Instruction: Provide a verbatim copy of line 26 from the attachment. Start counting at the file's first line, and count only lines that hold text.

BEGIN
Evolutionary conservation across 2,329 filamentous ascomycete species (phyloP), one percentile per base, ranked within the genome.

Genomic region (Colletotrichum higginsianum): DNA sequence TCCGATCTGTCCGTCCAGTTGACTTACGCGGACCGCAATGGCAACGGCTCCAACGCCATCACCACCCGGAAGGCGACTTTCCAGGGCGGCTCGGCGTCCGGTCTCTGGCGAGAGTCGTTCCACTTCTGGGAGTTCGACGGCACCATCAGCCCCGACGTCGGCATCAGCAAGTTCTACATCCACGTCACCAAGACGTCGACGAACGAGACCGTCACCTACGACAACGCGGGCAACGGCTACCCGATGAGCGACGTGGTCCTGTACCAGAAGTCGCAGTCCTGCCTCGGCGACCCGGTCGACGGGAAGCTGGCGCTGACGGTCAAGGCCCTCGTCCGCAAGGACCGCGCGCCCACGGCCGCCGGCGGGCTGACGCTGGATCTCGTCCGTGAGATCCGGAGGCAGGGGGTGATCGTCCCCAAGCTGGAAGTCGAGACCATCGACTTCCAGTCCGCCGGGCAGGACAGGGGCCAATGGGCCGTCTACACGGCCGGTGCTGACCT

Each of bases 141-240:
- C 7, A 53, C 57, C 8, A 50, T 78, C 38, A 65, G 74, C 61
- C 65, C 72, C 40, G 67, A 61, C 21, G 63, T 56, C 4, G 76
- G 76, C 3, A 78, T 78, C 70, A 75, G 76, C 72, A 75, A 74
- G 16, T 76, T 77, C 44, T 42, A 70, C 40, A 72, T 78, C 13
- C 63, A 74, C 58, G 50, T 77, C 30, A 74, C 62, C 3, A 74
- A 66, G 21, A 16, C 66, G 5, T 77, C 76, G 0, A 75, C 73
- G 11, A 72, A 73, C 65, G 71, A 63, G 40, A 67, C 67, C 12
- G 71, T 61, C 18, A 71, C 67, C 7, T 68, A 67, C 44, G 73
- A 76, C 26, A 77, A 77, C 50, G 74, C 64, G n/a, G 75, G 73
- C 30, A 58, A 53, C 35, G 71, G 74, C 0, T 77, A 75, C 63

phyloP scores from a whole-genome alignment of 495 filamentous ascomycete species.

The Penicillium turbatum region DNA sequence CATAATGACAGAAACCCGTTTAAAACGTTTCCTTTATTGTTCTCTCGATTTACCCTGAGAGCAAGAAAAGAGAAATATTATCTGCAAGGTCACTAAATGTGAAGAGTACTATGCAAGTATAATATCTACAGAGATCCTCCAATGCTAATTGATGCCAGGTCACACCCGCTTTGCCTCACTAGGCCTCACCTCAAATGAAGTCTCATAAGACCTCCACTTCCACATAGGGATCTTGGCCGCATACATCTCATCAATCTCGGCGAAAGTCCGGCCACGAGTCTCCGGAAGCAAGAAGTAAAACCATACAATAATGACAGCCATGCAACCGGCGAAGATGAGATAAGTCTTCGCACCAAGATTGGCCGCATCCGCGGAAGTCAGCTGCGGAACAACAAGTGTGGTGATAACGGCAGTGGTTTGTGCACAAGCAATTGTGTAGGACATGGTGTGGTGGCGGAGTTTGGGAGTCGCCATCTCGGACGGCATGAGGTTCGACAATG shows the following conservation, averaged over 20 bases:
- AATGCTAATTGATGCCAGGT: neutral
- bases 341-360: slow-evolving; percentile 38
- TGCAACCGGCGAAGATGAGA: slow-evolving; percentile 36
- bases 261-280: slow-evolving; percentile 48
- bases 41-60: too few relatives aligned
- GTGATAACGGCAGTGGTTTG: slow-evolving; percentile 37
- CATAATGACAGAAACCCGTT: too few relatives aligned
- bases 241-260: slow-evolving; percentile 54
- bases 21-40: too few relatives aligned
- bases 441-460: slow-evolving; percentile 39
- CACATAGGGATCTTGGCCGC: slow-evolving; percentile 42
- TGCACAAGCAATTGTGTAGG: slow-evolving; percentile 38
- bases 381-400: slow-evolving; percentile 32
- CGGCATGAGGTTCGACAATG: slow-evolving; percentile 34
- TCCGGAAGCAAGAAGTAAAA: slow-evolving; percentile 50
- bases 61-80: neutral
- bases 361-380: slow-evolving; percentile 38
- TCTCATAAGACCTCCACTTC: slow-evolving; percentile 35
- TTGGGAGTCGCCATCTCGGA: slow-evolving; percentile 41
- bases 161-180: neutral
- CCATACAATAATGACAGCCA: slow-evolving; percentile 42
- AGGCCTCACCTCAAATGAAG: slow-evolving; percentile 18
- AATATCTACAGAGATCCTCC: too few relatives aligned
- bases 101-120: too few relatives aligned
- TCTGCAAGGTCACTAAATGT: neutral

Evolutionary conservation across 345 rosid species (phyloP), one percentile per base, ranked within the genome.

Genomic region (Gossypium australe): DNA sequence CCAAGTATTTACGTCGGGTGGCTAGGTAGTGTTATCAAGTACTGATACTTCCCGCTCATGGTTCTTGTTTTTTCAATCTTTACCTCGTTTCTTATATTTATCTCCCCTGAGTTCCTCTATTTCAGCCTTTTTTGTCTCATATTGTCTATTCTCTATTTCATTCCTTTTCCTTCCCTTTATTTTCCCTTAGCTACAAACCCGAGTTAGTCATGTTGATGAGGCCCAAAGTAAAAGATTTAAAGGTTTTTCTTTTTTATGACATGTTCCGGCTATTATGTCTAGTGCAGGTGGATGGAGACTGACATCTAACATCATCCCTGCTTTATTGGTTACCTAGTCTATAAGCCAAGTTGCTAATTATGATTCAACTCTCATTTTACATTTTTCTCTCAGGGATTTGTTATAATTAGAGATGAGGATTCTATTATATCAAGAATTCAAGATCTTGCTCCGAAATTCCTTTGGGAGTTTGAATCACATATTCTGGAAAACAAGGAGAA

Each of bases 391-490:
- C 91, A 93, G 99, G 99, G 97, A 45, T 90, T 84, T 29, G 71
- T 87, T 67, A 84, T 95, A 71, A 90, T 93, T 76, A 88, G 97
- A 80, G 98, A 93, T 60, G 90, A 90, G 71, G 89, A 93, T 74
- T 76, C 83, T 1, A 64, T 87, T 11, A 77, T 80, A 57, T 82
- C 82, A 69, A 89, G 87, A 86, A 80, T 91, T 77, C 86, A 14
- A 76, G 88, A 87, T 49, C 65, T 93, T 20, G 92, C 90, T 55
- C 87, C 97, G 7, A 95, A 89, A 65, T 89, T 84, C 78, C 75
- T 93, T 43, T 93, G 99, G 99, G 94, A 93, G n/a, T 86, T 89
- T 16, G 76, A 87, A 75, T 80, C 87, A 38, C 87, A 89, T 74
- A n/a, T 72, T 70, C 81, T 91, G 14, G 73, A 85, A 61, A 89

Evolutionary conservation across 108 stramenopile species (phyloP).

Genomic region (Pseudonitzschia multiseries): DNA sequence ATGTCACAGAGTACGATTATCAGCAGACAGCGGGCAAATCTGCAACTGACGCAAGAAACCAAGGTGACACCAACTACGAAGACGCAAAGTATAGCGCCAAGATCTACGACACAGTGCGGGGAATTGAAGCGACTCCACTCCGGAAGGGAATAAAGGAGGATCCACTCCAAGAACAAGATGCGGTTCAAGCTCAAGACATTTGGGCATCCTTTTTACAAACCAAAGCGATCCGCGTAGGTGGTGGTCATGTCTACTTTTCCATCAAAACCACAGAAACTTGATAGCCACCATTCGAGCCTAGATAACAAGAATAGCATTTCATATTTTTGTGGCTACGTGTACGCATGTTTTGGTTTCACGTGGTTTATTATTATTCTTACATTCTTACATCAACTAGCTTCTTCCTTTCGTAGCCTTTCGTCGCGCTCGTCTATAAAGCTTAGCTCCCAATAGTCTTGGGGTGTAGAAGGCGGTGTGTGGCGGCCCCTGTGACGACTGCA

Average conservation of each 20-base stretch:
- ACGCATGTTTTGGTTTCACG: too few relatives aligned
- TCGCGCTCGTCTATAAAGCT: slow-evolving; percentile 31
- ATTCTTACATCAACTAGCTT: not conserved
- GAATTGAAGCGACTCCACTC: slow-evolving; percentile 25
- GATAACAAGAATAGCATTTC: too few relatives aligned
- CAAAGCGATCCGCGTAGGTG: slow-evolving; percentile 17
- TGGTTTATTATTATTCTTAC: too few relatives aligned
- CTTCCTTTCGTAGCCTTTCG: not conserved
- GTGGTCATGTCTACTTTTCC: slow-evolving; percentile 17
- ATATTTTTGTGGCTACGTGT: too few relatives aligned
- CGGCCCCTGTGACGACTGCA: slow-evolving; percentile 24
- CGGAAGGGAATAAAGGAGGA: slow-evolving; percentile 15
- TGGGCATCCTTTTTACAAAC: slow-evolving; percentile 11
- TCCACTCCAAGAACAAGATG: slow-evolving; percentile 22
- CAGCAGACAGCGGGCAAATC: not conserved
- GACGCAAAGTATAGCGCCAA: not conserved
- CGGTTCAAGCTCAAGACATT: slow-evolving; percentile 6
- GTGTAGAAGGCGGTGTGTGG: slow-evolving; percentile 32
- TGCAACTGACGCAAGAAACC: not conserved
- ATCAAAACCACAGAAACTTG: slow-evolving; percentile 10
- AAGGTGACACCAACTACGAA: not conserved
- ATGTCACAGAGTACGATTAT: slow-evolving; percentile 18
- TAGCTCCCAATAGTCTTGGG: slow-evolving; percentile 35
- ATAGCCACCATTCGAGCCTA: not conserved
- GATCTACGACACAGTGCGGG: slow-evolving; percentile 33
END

- CACATAGGGATCTTGGCCGC: slow-evolving; percentile 42